Eileen Luders, a visiting assistant professor at the UCLA Laboratory of Neuro Imaging, led a team of investigators in the study using a new type of brain imaging (DTI) which provides insight into the structural connectivity of the brain. The study found that the differences between the meditators and the control group were not only in one area of the brain but involved networks that include most regions of the brain, and structures such as the limbic system and brain stem.
"Our results suggest that long-term meditators have white-matter fibers that are either more numerous, more dense or more insulated throughout the brain," Luders said. "We also found that the normal age-related decline of white-matter tissue is considerably reduced in active meditation practitioners."

To read more about this study, click here for the UCLA press release

Mindfulness in the Form of Peas

Mindfulness comes in many forms and for me, today, it came in the form of peas. Let me explain. This is the first year that my family and I have been involved in a CSA, or Community Supported Agriculture, thanks to our friends Cindy and Jim. I am not and have never been a vegetable gardener; the produce aisle at my local grocery and an occasional farmer's market have always been fine with me. So, I was a bit concerned that our foray into weekly vegetable pickups from the CSA would be just another thing to add to an already very full to-do list; but I was mistaken.

My weekly pickups have instilled more mindfulness in my Thursdays. I don't know what types of veggies we will be having for dinner until I actually pick them up. Without the pre-planning and future thinking of making lists of specific ingredients for an intended recipe, I have become accustomed to the surprise of picking up whatever has been harvested that day and enjoying the adventure of the present moment by combining often disparate ingredients into something simple but often delicious.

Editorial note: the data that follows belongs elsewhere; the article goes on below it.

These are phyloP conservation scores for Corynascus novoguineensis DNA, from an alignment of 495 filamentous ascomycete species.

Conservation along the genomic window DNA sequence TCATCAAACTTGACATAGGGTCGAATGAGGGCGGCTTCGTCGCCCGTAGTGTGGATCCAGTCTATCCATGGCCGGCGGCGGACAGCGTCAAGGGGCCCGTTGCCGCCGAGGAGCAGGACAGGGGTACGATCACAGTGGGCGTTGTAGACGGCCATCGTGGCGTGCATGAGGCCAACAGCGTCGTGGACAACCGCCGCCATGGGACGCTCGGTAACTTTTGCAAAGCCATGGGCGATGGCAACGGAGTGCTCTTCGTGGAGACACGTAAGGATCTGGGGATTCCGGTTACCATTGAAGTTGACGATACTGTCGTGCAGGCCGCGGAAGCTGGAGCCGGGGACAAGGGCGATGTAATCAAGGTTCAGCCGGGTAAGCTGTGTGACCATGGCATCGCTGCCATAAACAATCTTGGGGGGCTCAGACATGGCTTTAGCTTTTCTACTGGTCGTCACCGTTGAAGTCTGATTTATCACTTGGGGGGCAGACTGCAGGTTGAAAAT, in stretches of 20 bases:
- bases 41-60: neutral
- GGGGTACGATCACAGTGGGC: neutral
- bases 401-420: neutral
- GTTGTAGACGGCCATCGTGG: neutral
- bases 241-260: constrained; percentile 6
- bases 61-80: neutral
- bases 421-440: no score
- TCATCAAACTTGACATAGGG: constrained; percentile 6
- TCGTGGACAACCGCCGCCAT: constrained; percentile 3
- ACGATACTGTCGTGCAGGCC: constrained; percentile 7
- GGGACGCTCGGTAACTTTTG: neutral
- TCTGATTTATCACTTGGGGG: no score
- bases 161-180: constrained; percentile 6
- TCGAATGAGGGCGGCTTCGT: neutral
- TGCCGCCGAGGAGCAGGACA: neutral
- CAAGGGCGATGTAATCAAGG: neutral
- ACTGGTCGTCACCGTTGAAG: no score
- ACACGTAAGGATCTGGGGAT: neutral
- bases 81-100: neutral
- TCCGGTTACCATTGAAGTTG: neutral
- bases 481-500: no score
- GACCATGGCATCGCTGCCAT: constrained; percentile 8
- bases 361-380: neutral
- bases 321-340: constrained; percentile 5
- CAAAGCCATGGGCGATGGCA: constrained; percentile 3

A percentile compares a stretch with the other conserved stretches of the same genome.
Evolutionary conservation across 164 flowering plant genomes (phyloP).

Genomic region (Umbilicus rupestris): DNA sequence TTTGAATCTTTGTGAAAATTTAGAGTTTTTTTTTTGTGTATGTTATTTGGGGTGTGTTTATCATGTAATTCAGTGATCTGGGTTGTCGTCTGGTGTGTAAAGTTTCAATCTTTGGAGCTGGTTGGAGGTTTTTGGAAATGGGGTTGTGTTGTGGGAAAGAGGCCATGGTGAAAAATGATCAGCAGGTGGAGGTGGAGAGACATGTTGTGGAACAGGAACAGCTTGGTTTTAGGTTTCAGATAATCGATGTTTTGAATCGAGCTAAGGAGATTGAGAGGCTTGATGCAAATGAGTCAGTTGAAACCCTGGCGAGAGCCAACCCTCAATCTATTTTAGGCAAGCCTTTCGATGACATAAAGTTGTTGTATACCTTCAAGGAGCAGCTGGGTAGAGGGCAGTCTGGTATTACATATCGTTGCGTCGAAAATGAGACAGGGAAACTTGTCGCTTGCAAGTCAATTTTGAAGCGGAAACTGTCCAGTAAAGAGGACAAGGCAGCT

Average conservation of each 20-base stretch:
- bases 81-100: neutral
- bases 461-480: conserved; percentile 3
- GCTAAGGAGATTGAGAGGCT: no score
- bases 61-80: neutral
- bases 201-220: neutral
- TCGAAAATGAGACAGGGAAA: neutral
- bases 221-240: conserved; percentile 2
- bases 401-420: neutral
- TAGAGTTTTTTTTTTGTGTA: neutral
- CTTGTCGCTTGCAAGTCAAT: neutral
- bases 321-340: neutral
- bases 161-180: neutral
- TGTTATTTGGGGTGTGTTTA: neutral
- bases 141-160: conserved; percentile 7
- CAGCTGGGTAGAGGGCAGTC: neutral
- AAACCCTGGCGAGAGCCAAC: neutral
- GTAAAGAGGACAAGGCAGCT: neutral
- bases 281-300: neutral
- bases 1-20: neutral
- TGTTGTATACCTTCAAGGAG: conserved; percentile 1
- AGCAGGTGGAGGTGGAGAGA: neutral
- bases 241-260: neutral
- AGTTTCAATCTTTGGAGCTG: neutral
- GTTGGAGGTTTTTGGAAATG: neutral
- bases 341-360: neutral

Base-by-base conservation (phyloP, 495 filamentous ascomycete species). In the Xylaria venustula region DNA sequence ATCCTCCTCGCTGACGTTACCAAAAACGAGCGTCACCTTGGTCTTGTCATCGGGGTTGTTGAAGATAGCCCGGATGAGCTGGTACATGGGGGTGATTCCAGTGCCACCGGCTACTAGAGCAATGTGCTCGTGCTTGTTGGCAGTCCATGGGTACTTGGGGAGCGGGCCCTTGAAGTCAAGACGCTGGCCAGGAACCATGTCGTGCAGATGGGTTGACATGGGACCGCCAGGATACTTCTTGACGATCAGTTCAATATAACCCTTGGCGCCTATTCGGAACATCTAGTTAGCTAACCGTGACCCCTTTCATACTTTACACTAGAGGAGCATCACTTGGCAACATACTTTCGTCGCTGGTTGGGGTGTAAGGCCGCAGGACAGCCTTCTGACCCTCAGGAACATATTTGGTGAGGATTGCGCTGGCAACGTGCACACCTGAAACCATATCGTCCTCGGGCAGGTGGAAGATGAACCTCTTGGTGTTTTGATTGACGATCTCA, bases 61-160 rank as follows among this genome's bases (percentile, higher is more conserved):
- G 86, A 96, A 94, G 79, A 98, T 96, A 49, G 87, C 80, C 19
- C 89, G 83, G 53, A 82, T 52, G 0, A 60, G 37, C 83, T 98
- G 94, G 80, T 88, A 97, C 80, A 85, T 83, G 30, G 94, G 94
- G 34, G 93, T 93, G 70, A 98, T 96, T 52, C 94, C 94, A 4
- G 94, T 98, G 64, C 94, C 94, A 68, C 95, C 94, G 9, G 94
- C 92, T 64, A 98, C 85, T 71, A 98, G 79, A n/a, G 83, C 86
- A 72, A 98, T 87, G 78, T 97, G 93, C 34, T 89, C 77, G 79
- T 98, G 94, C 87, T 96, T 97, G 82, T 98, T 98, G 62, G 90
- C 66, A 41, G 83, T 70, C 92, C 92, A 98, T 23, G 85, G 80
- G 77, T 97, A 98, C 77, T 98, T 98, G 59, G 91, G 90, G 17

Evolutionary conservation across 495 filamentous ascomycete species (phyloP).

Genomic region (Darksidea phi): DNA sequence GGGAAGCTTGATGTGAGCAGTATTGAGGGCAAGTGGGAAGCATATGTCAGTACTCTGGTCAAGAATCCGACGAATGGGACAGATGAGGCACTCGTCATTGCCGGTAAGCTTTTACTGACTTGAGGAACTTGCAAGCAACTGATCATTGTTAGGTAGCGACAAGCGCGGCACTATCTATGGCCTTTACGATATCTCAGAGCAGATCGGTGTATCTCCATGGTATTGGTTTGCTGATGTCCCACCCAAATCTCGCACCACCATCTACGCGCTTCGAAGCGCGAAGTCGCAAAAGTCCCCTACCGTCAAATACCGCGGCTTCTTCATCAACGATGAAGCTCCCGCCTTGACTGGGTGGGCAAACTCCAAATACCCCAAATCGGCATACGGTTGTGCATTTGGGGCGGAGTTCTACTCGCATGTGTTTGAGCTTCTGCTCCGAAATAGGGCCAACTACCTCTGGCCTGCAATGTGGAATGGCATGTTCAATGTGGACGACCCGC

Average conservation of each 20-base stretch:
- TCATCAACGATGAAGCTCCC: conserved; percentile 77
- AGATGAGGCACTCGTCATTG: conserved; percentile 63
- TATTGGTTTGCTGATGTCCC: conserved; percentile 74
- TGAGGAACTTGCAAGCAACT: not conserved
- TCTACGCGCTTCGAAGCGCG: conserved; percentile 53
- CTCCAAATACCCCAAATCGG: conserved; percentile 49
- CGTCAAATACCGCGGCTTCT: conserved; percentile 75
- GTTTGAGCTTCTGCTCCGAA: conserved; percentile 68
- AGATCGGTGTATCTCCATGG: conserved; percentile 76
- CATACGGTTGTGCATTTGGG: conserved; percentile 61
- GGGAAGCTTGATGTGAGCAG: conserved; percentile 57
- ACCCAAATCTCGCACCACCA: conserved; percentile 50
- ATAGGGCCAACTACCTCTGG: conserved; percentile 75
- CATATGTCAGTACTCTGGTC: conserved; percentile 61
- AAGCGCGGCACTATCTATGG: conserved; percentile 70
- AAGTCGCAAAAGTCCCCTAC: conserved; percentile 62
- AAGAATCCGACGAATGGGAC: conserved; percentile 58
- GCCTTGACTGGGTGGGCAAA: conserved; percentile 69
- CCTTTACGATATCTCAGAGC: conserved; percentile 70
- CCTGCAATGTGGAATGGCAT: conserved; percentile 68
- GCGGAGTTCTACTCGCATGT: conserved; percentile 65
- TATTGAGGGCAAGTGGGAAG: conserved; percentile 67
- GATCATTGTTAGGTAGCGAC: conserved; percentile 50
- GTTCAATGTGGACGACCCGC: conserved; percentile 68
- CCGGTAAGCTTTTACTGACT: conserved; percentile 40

I have become mindful of the complex flavors of the multiple varieties of greens, have experienced the curiously intense flavor of freshly harvested fennel, and gained a new appreciation for the labor involved in picking and shelling enough peas to feed a family. Today as I ventured out to pick some fresh peas off the vines at First Root Farm, I recognized this new form of summer mindfulness meditation in my life; stopping in the middle of a busy day with many pressing deadlines and simply choosing and picking ripe, plump peas for the dinner table; no way to hurry up the process, just simply going with the rhythm of nature with a curious and open mind. I am not sure what next week's bounty will be, but these peas look incredible in this moment.

My Summer Labyrinth Quest

I am fascinated with labyrinths and their use in meditation and health. On my summer travels I explored a number of labyrinths in the Midwest that I found on the worldwide labyrinth locator. Each of these five labyrinths are unique but are similar in their ability to allow the user to stop, take a breath, observe and proceed. Please share photos of your favorite labyrinths by emailing them to me and I will post them here. Enjoy!

Ellsworth Labyrinth Garden, Ellsworth Michigan
11 circuit, Medieval/Santa Rosa labyrinth. Constructed in 2004 by members of the community of Ellsworth. It is located on the banks of Lake Ellsworth and surrounded by perennial gardens. mosaic stepping stones line the outer edges of the labyrinth made by community members representing their hopes and wishes. (

Sacred Sparks, East Jordan Michigan
Linda and Jerry Aydlott have lovingly constructed this classical labyrinth on the land behind their gallery and store in Northern Michigan. Labyrinth, goddess garden and rustic fairy walk at the back of their property are all open to visitors to explore. The labyrinth is a 7-circuit design, 50 feet in diameter and was constructed from field stones in 1998. (

Raven Hill Discovery Center, East Jordan Michigan
Constructed from field stones, this rustic classical labyrinth graces the front entrance to Raven Hill Discovery Center. It was constructed in 2004 and is 35 feet in diameter(

Nelson's Herbs, Edwardsburg Michigan
Imagine a labyrinth constructed of over 560 lavender plants...that is what I experienced at Nelson's Herbs. A fragrant meditative walk. Originally built in 2004, it is 60 feet in diameter in the medieval/Santa Rosa style. (

Saint Mary's College, Notre Dame Indiana
Located near the entrance to Saint Mary's College, this is a 7-circuit classical design constructed with black river rocks with circular pavers to line the path. Twin finger labyrinths are near the entrance allowing you to "walk the labyrinth" with your hands. (